"From a Hotel Room" was, according to the poet, written at just such a location, At one point the subject realizes "the window really isn't mine; I have it for a day ... just now I hold the ownership." In "Love Request" the subject asks his/her love to "come walk with me" and "come sit with m me for a little while." The loving presence and the touch of one's love soothes the soul. "Lullaby Eternal" sings of a parent's (or a creator's) moment of repose before releasing his/her "creation" to the world. "Soon tomorrow comes, child, times cries out to you": we must release our creation to go forth into the world, and this song expresses our feeing of satisfaction before such a farewell.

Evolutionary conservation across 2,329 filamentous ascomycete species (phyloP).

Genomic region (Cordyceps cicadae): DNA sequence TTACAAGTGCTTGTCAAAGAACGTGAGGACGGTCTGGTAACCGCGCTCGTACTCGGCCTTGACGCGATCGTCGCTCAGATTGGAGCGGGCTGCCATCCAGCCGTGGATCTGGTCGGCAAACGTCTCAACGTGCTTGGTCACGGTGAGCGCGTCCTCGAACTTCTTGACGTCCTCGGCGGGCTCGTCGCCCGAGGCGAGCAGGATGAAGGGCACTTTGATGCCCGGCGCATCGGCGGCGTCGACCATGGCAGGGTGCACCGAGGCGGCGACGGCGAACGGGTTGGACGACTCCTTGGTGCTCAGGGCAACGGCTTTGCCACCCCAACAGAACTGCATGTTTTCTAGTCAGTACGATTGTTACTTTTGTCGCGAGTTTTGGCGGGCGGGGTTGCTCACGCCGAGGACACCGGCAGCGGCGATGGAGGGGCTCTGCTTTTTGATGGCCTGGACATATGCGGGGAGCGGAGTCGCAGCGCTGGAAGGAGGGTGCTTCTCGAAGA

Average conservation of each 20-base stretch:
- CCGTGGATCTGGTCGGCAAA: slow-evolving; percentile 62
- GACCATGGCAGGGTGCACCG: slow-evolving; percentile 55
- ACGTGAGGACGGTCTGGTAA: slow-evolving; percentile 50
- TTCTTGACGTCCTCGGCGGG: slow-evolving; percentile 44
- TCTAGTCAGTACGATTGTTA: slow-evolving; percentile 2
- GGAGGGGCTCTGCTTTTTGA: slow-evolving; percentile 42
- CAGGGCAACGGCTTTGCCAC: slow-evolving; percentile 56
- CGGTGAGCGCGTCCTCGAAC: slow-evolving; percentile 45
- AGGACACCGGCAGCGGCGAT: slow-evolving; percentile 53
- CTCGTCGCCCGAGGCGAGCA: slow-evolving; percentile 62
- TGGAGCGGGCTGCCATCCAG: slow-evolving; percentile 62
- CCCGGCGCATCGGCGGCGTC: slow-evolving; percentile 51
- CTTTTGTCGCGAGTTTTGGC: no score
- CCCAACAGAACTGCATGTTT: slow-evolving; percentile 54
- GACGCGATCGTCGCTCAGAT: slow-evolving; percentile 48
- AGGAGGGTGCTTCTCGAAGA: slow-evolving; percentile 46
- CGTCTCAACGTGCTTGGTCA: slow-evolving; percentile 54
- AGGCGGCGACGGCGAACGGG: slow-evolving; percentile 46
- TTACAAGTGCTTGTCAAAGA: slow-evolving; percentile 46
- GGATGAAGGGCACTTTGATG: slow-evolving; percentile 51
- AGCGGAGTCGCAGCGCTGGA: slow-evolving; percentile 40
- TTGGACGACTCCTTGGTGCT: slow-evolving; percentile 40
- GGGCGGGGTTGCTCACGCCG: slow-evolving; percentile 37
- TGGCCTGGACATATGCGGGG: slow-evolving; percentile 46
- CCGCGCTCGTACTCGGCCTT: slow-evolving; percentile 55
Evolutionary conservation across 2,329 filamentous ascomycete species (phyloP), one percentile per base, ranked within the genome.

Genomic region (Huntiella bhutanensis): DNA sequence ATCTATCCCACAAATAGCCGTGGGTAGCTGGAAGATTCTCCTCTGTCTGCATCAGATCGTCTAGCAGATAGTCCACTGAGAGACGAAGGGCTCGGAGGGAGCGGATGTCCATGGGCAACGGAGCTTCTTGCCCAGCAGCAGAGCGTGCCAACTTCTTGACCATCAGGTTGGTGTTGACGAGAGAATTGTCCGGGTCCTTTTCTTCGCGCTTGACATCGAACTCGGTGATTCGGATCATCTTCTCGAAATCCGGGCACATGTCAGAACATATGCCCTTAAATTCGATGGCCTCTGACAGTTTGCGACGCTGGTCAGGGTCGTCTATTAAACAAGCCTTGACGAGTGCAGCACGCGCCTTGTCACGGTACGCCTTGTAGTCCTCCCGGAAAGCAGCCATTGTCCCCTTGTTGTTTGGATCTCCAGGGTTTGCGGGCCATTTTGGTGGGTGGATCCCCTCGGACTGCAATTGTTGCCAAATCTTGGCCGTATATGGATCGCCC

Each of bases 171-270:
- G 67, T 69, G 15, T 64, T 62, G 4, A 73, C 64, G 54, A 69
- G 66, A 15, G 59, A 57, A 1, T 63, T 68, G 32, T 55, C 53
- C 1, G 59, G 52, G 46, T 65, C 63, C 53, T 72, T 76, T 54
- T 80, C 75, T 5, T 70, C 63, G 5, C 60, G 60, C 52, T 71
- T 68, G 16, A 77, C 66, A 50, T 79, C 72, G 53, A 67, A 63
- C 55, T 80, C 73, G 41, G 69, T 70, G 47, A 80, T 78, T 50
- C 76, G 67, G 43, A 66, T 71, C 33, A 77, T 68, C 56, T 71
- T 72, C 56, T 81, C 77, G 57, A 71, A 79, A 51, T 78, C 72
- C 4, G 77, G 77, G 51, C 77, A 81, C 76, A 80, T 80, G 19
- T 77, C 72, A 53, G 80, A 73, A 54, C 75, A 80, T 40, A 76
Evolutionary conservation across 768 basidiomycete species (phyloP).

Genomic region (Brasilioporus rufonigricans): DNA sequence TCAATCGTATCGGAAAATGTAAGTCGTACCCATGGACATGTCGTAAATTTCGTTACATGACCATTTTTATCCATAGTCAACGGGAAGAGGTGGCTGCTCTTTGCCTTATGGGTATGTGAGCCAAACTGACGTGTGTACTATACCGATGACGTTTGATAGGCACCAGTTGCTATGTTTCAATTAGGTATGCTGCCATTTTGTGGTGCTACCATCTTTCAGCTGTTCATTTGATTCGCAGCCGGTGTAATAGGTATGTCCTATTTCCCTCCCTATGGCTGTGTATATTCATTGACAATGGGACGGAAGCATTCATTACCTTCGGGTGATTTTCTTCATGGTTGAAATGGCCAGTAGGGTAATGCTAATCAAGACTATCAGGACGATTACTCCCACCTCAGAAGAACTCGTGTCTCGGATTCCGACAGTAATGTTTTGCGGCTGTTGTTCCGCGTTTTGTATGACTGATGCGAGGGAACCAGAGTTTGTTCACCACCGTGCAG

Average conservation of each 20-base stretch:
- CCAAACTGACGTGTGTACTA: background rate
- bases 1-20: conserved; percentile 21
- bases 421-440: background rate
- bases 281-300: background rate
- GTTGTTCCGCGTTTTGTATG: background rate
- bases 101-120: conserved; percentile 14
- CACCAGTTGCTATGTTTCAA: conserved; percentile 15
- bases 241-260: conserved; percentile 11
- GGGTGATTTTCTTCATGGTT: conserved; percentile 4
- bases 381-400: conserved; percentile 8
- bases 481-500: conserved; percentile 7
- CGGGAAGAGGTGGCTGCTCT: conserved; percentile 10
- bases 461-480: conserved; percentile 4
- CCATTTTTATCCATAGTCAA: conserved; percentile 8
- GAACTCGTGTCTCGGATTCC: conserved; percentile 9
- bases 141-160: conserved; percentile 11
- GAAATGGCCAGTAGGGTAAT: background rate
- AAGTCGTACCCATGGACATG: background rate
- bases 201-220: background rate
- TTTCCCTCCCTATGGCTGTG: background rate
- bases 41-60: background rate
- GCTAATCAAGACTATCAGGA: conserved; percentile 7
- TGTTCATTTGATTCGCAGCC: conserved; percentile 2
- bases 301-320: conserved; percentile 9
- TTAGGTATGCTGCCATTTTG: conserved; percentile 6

"Midas, Poor Midas" comes from a larger set of poems dealing with the mythical King who loved his wealth too much. The settings are half tongue in cheek, half serious, as Midas drowns in a sea of his coins and jewels. "Song to Baby Jesus" and "Song of the Innkeeper's Children" have sacred subjects based on the birth of the Christ. "Song of Thanks" is an expression of gratitude for the goodness of one's benefits. "Wave and the Shore" like "Love Union" expresses the joy of two people becoming one in a loving commitment. "Contentment" is yet another expression of pleasure of two lover's union ("Let's share the sunset, whatever the cost." "The package that's offered was tailored for us.") In "Night People," the poet admits to "a world out there that happens after midnight" to which he/she may be unfamiliar, yet finds fascinating. It's a relatively unknown and unfamiliar world, and the song ends with the admission that it's a setting that may remain unknown.